Chapter 1


Simple arithmetic skills are difficult to master. Although we understand arithmetic well intellectually, we falter in its execution. As Marr put it: "I have no doubt that when we do mental arithmetic we are doing something well, but it is not arithmetic" (1982, p.348). Children have acquired a host of impressive skills by the time they are taught formal arithmetic: they have learned a language and can use vision for autonomous navigation in a hostile environment. In contrast, the "simple" tasks of arithmetic require at least a further five or six years of schooling. Once the skills are learned there are many opportunities for error. Adults, for example, make plenty of mistakes recalling multiplication facts---especially on the "tricky" problems, such as 8x4 or 9x8. Arithmetic, it seems, is not an easy skill to come by.

So what is the "something" that we do well when we solve arithmetic problems? The view taken here is that the things we do well are those tasks suited to a certain kind of computation---namely connectionism. Difficult tasks, such as arithmetic, need to be turned into pattern matching problems. That is, "we succeed in solving logical problems not so much through the use of logic, but by making the problems we wish to solve conform to problems we are good at solving" (Rumelhart, Smolensky, McClelland & Hinton 1986, p. 44). Exactly how this is done for arithmetic is the topic of this thesis. Two elementary arithmetic skills are considered: adult memory for multiplication facts and children's errors in long (multicolumn) multiplication.

  • Part I: Mental arithmetic
  • Part II: Multicolumn multiplication
  • Structure of arithmetic skills
  • Aims

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  • Part I: Mental arithmetic

    The first part of the thesis considers recall of multiplication facts, such as 3x6=18. Intuitively it seems that recalling the answer to such a problem is neither difficult nor drawn-out. However, the model presented here suggests a brief struggle between products in memory before the (often correct) answer "pops up." As problems get more difficult (which usually means larger) the struggle takes a little longer---around one second in some cases. Certain problems are easier than others, notably the tie problems 2x2, 3x3, and so on), and the 5s problems (5 times anything). When mistakes are made they tend to be related to the presented problem. For example, a common mistake is 6x7=48, and 48 is the answer to 6x8. That is, errors are often the correct answer for a problem which shares an operand with the presented problem.

    This phenomenon and previous models are looked at in detail in chapter 2. The review draws on normal and brain-damaged studies of the reaction times and errors of adults recalling multiplication facts.

    Chapter 3 describes the connectionist model built to capture the reaction times and errors of adults. The basic idea is a simple one: memory for multiplication facts consists of a set of associations between operands and products; recall is the process of spreading activation, resulting in a product's activation exceeding a threshold. The activation spreads at different rates for different problems, giving different reaction times. Occasionally, when under some kind of time pressure, a false product exceeds the threshold. Most of these errors are operand errors, and the reasons for this are explored.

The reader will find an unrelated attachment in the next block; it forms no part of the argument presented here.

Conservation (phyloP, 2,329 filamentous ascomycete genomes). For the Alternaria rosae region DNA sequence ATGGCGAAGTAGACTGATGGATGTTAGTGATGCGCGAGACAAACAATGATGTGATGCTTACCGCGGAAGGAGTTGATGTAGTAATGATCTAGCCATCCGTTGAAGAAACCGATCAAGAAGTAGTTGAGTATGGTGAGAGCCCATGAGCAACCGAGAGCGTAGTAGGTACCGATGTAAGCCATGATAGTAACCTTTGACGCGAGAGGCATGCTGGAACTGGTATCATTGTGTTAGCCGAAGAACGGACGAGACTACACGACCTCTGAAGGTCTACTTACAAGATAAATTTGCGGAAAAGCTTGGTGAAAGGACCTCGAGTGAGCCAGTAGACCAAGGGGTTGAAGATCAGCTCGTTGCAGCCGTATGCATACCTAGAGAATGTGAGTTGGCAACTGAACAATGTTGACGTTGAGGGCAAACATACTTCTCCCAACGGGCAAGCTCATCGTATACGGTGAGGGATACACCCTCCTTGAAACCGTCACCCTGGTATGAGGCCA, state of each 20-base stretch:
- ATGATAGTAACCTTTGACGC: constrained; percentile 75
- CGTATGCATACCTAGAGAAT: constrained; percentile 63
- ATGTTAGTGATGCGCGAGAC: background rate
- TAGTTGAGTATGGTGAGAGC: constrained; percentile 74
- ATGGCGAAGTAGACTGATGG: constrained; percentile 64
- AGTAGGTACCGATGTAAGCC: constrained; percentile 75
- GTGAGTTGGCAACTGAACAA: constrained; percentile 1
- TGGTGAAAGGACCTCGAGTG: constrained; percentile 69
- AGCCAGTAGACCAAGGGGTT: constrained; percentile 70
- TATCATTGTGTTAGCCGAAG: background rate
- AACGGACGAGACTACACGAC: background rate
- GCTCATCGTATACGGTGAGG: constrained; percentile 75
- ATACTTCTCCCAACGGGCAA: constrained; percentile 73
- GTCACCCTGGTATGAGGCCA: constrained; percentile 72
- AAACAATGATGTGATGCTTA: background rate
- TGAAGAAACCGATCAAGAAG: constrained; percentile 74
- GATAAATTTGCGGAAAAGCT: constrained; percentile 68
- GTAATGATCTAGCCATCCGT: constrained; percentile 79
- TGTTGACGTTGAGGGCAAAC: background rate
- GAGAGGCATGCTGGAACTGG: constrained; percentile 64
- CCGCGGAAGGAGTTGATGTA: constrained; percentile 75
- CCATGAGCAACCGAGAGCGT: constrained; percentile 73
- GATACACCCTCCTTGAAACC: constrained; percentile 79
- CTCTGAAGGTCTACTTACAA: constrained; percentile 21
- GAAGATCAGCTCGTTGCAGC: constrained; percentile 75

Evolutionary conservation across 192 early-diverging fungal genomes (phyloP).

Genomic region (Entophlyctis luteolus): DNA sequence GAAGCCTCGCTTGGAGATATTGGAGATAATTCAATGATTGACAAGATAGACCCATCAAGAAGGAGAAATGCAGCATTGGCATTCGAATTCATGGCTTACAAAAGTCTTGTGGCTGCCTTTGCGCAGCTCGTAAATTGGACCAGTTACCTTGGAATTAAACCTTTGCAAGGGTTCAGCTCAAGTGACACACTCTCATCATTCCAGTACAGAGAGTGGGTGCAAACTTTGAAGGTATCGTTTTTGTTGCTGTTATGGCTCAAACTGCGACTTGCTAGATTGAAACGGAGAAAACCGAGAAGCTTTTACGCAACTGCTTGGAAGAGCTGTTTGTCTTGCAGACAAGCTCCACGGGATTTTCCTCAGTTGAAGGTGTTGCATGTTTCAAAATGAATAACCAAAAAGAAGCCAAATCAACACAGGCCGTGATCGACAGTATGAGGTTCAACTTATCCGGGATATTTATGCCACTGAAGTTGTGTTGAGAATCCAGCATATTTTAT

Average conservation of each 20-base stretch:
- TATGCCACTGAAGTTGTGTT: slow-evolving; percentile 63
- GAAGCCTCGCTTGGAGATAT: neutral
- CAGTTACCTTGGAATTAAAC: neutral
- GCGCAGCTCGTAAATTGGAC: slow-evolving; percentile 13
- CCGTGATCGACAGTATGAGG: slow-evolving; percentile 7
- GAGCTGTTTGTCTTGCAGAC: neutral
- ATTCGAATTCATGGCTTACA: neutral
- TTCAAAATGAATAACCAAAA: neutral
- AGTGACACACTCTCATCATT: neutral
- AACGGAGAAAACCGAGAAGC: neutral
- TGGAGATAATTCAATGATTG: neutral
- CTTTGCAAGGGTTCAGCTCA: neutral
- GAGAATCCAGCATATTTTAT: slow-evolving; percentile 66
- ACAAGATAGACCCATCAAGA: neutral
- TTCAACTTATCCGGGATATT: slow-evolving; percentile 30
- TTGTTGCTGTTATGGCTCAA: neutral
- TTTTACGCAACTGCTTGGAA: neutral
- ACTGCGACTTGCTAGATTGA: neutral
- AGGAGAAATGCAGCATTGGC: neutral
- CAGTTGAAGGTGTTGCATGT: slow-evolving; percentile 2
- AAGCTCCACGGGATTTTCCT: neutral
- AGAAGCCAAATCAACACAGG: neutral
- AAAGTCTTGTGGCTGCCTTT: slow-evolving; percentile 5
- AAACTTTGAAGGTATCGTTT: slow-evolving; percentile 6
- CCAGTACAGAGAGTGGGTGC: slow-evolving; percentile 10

By varying the assumptions of the simulations, certain factors were found to be important in determining the phenomena. There is some evidence that smaller problems are experienced more often than larger problems, and this skew in frequency has a strong effect on the model. Also, the input encoding to the network (representing the operands of a problem) can effect the distribution of errors and reaction times. In particular, the degree of "coarseness" or "sharpness" of the encoding is explored.

    Other phenomena are also investigated. For example, it seems that zero problems (zero times anything) are solved by the rule 0xN=0. There is plenty of evidence for this, including: zero problems are solved very quickly; errors are of the form 0xN=N; brain-damaged patients can re-learn zero problems from exposure to just 2 examples, but not non-zero problems. There is certainly something special about zero, and it is not clear how this fits into the associative framework.

    Part II: Multicolumn multiplication

    The second half of the thesis examines children's errors on multicolumn multiplication problems. Behaviour on these problems seems to be rule governed. Children pick up a collection of "bugs"---systematic perturbations to the correct rules of arithmetic--- and apply the rules producing all sorts of errors. For example:

        5 2 4            7 6
     x  7 3 1          x   4
     --------          -----
      3 5 6 4          1 4 4

    In the first example, the child multiplies using the pattern for addition: 1x4=4, 3x2=6, 7x5=35. The second example shows a child getting the first multiplication, 4x6=24, correct. Then, when there is no second multiplier, the child uses the carry in the next multiplication: 2x7=14.